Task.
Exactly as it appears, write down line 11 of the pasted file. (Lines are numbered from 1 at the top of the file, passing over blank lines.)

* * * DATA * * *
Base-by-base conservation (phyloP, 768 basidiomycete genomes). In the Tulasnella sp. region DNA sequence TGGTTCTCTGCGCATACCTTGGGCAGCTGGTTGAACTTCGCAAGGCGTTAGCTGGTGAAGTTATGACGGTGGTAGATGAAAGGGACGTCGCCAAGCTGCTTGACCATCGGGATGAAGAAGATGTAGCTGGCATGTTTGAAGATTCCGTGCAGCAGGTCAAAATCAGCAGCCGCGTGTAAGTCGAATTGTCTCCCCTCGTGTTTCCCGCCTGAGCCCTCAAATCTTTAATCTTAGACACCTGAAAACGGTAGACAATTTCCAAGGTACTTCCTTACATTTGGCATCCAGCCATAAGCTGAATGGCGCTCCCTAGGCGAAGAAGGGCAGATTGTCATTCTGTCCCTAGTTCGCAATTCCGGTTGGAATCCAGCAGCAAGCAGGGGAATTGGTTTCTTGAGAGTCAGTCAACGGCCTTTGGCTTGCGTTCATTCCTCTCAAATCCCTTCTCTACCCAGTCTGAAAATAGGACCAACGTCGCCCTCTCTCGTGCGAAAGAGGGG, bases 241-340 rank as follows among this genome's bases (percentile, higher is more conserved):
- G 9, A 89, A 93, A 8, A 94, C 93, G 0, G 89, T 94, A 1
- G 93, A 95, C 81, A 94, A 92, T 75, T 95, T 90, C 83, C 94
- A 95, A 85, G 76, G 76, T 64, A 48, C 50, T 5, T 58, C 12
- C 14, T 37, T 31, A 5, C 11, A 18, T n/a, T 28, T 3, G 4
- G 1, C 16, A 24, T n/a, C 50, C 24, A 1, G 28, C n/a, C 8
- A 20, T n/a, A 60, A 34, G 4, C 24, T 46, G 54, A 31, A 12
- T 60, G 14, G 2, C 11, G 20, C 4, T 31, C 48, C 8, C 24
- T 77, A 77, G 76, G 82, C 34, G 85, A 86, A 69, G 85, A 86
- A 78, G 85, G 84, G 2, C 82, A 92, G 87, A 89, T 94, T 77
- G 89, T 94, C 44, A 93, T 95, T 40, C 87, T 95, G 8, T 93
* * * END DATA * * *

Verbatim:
- G 89, T 94, C 44, A 93, T 95, T 40, C 87, T 95, G 8, T 93